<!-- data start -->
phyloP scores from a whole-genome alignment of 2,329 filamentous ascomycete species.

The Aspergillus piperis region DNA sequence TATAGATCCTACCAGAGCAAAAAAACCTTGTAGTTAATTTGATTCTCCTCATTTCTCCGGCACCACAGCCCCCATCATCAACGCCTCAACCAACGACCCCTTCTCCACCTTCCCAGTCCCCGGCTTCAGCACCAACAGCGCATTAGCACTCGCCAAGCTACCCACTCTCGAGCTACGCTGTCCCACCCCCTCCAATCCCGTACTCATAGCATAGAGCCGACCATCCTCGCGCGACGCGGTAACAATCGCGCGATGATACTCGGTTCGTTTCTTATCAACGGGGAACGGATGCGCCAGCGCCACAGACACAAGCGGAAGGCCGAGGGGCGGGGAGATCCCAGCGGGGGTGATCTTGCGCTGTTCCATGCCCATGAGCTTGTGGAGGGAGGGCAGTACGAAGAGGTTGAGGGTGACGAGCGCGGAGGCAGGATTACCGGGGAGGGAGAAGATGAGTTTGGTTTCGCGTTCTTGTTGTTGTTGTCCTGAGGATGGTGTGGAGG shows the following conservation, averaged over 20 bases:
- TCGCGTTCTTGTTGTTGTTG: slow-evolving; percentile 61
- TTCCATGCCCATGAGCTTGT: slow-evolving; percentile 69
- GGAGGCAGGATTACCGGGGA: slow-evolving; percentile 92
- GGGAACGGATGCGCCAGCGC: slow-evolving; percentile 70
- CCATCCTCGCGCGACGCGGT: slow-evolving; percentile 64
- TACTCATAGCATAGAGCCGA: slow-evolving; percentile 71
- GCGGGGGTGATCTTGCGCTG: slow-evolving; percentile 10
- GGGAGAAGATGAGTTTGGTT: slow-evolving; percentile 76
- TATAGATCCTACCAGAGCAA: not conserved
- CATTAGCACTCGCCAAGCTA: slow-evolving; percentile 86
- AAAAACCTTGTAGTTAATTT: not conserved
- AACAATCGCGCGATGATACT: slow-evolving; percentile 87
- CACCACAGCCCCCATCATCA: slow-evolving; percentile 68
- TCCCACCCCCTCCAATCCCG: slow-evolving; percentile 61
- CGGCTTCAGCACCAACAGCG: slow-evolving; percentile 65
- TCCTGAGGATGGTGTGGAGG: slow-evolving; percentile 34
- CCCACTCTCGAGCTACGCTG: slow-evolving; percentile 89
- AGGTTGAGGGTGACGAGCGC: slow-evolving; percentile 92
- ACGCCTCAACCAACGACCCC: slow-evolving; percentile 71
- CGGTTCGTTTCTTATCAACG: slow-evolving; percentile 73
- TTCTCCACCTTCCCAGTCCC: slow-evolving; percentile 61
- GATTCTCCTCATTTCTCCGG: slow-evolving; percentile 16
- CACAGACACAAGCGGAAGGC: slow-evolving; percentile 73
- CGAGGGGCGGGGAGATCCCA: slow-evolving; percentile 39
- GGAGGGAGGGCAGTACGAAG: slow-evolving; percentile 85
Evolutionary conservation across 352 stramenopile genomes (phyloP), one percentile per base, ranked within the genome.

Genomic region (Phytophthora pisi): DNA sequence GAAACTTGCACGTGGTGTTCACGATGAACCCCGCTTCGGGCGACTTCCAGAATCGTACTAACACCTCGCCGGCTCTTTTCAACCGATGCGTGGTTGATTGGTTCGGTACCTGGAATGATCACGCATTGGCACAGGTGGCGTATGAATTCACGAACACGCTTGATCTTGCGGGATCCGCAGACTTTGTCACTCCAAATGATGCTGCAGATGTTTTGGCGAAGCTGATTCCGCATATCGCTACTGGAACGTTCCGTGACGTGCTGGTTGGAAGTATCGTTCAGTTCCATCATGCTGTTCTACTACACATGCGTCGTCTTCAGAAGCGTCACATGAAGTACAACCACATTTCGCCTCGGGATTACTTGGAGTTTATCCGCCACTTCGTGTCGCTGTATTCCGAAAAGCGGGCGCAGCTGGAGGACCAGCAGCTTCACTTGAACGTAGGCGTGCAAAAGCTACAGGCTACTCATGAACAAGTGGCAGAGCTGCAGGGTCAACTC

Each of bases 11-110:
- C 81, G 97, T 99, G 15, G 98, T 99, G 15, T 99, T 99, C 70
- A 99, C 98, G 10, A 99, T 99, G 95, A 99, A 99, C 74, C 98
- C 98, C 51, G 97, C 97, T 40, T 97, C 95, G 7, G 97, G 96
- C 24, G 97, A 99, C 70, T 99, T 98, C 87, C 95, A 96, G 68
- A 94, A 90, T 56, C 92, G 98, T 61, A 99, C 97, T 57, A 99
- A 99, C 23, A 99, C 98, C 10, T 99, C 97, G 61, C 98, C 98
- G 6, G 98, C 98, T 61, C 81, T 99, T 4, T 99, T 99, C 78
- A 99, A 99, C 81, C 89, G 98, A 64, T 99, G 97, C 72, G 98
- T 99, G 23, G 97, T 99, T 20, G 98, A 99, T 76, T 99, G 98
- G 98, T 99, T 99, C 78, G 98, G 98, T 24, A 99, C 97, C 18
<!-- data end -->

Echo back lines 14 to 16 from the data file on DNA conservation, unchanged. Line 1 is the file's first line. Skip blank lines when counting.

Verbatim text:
- AACAATCGCGCGATGATACT: slow-evolving; percentile 87
- CACCACAGCCCCCATCATCA: slow-evolving; percentile 68
- TCCCACCCCCTCCAATCCCG: slow-evolving; percentile 61